By Susan Dromey Heeter, Joyful Musings
“Recipes and Party Ideas Starring Potato Chips.”
This is my favorite title of this Thanksgiving weekend and prompts me to muse joyfully. Recipes not just featuring potato chips, but STARRING potato chips. In a world where vegan, gluten-free and paleo seem to be taking over the lexicon of every dietary conversation, it’s a relief to know potato chips can still star. I am positively giddy.
Alas, full disclosure here – the “Recipes and Party Ideas Starring Potato Chips” booklet is from a box of vintage recipe booklets I discovered at Wonderland Thrift Shop in Stratham.
This cardboard box of recipes, sitting inconspicuously among the electronics, features a treasure trove of vintage recipe booklets, including one celebrating Jell-O dated 1928, one titled “Menus for the Busy Housewife” from 1927, and another advocating “Reducing Diet Menus with Domino Sugar.” I like that term, “reducing diet” rather than “losing weight.” It just sounds so fabulous. And Domino Sugar as a part of the solution? Bring it on.
One of the booklets features “New Tempting Ways to Serve Bananas.” My friend, Cheryl, and I both laughed and gagged at the “Ham Banana Rolls with Cheese Sauce” recipe which features boiled ham, cheese, prepared mustard and, of course, bananas.
We giggled and continued foraging through the booklets, embracing the beautiful cursive of the former owner, basking in recipes which featured oleo and Karo syrup.
In “Menus for the Busy Housewife” Sunday’s “quick dinner” menu suggests vegetable soup, creamed potatoes, pork chops, pineapple and peach salad, canned peas, celery and ice cream with saltines. Yes, really. And that was deemed “quick” in 1927. But I do like the idea of saltines and ice cream – I may try that combo today for my “quick dinner” next week.
Thrift shops are treasure troves for discovery, venues for looking at the past, locales to invite wonder about whose attic was cleaned, who died, whose house is now on the market, who divorced. As an admitted voyeur, I feel both Margaret Mead-ish and like I’m watching reality TV as I go through boxes of memories, recipes, the past.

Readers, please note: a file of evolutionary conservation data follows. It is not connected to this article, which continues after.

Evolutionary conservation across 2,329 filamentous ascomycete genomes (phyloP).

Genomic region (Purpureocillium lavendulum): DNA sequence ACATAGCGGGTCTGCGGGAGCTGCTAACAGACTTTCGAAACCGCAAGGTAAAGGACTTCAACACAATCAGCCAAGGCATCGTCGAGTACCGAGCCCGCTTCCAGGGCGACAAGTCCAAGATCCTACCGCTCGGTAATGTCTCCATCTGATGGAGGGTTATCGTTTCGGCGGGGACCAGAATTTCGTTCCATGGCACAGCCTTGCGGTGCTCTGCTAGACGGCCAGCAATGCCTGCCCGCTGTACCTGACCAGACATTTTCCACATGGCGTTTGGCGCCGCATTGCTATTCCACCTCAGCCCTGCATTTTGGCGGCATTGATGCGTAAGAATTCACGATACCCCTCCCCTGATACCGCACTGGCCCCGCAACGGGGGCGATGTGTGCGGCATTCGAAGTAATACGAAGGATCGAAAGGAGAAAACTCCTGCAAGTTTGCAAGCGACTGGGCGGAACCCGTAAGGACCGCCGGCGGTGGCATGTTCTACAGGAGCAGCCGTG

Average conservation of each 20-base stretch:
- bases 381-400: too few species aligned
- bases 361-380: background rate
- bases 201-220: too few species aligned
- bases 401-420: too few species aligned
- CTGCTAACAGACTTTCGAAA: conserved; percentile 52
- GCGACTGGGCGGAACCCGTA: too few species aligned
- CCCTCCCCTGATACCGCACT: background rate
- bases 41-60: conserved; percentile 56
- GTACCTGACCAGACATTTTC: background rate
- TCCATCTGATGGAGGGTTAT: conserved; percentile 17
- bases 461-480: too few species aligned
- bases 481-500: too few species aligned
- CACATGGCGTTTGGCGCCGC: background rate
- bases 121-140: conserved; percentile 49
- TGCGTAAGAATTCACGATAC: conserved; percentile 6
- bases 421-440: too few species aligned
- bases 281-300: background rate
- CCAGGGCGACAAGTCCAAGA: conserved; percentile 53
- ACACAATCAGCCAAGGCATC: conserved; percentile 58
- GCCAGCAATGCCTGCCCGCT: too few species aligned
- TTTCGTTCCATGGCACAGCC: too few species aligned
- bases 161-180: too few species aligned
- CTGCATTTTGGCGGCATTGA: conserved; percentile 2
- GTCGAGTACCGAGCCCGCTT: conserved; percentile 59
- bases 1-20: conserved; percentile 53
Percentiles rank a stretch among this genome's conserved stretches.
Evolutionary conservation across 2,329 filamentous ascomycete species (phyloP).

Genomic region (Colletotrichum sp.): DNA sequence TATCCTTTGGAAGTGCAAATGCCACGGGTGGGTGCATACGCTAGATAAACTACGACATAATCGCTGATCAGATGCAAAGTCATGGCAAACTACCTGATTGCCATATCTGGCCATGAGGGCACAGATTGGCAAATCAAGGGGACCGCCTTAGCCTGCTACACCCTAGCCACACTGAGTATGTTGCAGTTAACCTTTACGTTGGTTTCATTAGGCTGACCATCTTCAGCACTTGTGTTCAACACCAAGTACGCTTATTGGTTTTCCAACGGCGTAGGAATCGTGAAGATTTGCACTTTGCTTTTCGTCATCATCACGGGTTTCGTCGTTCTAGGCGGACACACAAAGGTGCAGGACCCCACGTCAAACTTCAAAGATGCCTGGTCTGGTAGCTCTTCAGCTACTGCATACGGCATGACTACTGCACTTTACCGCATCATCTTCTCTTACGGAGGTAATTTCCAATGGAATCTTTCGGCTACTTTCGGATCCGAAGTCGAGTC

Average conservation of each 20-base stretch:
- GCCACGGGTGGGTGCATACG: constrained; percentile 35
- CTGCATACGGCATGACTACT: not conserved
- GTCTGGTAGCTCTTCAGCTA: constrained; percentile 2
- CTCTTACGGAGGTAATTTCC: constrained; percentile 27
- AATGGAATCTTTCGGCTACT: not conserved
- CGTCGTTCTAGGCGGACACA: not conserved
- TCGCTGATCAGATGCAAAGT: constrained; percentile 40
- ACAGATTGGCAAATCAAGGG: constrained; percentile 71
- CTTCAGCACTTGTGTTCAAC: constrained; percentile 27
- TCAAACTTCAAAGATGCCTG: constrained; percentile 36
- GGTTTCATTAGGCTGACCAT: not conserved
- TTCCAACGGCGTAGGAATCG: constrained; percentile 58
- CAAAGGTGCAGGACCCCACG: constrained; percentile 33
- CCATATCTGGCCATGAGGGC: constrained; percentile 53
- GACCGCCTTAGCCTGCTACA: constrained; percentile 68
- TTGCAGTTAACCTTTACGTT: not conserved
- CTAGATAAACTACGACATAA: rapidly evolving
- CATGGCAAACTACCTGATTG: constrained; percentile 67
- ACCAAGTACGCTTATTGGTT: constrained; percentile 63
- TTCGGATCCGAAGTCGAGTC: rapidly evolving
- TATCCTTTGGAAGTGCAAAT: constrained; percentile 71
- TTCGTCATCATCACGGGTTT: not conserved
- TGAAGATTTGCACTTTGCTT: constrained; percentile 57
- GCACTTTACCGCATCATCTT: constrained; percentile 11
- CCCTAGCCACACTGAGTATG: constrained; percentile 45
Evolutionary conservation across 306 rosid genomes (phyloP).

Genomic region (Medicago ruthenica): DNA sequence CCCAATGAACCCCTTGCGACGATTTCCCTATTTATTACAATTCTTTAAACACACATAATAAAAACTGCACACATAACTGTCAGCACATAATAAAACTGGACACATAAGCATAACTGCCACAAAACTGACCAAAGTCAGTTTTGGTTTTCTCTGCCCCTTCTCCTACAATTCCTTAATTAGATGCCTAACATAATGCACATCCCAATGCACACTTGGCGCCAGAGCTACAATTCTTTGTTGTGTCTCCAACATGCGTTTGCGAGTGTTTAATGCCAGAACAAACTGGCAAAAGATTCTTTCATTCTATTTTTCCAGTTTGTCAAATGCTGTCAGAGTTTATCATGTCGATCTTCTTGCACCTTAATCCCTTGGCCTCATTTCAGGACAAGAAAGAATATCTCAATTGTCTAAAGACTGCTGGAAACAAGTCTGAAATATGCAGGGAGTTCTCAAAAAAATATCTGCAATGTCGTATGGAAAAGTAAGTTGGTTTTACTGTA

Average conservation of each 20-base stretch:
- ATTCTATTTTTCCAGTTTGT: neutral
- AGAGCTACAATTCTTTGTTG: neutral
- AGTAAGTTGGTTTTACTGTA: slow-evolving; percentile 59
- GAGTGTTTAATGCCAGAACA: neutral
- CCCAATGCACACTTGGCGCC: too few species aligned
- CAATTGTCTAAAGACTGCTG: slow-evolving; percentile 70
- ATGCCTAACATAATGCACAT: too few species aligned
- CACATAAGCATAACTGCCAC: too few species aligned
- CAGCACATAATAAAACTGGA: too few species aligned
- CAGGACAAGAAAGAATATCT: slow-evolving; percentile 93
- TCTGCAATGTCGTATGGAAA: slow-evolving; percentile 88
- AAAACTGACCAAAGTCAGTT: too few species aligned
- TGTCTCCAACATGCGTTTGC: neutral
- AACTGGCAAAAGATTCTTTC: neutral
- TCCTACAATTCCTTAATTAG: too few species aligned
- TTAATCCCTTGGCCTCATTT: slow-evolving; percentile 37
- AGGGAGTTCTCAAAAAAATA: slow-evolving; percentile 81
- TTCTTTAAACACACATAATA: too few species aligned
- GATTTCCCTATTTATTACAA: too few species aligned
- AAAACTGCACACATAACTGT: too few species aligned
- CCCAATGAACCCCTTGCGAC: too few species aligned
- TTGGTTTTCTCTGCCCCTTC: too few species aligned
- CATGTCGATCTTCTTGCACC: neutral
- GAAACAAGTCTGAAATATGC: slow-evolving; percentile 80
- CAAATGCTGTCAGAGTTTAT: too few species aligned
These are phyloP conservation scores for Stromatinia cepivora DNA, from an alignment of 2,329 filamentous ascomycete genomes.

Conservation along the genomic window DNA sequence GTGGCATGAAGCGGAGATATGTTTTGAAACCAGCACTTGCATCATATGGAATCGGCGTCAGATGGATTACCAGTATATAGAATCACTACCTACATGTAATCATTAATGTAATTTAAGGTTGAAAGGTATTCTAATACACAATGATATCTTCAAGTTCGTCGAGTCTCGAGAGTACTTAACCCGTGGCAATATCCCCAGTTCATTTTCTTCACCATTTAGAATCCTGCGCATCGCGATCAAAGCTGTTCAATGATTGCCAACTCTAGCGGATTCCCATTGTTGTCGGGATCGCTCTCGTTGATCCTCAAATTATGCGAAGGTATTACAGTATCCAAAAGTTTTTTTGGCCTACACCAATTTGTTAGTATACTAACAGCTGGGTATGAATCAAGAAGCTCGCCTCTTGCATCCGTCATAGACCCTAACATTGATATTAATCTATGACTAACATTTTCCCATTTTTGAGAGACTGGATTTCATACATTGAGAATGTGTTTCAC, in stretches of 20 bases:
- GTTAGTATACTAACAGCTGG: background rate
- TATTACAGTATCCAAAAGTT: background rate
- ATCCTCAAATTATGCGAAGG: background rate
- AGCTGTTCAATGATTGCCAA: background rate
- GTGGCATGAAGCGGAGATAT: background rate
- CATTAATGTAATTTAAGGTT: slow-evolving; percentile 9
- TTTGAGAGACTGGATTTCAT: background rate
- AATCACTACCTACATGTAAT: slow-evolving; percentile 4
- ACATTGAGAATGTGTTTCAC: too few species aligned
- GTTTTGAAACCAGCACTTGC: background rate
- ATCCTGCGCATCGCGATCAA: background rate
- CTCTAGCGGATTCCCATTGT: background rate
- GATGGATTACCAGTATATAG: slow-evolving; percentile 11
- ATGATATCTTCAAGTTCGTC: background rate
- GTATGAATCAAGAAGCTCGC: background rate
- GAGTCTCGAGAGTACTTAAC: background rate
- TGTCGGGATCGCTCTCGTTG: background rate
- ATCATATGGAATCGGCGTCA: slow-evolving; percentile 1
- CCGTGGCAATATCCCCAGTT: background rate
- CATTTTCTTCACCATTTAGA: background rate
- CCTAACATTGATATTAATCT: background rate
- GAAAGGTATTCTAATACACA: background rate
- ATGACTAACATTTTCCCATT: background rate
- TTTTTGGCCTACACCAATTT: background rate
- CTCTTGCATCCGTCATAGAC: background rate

This specific box not only smelled musty and aged, some of the writing allowed me to think of my own mother, my grandmothers, my aunts. In the booklet, “and she does it so easily and so well” dated 1956, it reads, “A clever bride cooks to please her husband. She knows that feeding a man successfully starts with feeding him the things he likes to eat. She has no quarrel about the foods ‘that mother used to make.’ She realizes that childhood memories can lend a glamour to mother’s cooking where mother was a talented cook or not.”
Hmmm. I now understand why my late mother cooked a lot of potatoes. My Grandmother Dromey was direct from County Cork and, I suspect, was not one for creating “quick dinners” with peach salad and pineapple. I’m thinking her quick dinners were spuds and butter. I wish I could ask my dad if he appreciated his “clever bride” mashing potatoes on a daily basis. One of my greatest memories is my mom peeling potatoes over the sink – glamour is not a word I would attach to her meal preparations.
But the box did bring some glamour and giggles. Some of those recipes were glamour and intrigue personified. Cut out from a Sunday edition of the Tampa Tribune from March 1969 is a recipe for Bismarcks. Bismarcks. Just the name alone invites glamour.
And while food and food preparation and shopping and serving is not always exciting and satisfying, this box reminds me in myriad ways that, well, food design and preparation has and always will be a part of our lives. In the 1950 booklet “Eating is for Everybody” it reads, “To survive, everybody has to eat – something! This has always made eating one of mankind’s most popular pursuits.” And yes, eating, along with discovering thrift-shop treasures, is one of my own popular pursuits.
And may you muse joyfully on your own popular pursuits, – remembering the legacy of those before you whose Sunday and Thanksgiving dinners warmed your soul, whose homemade Ham Banana Rolls delighted your senses. As for me, I’m off to create a stellar Sunday dinner – starring potato chips.
Susan Dromey Heeter, a writer from Dover who recently let her hair go au natural white, writes “Joyful Musings” for InDepthNH.org. Dromey Heeter is a secondary Spanish Teacher at Dover High School and the mother of two teenage daughters. Writing has been her passion since her English majoring days at the University of Massachusetts in Amherst. Dromey Heeter has lived in The Netherlands, Alaska and currently basks in all things New England, including the frigid winters. An avid swimmer, Dromey Heeter’s great passion is to bring back body surfing as most children have no idea how to ride waves without ridiculous boogie boards. She also writes about thrift shopping and all things frugal in a column called “Budget Vogue” for the New Hampshire Union Leader.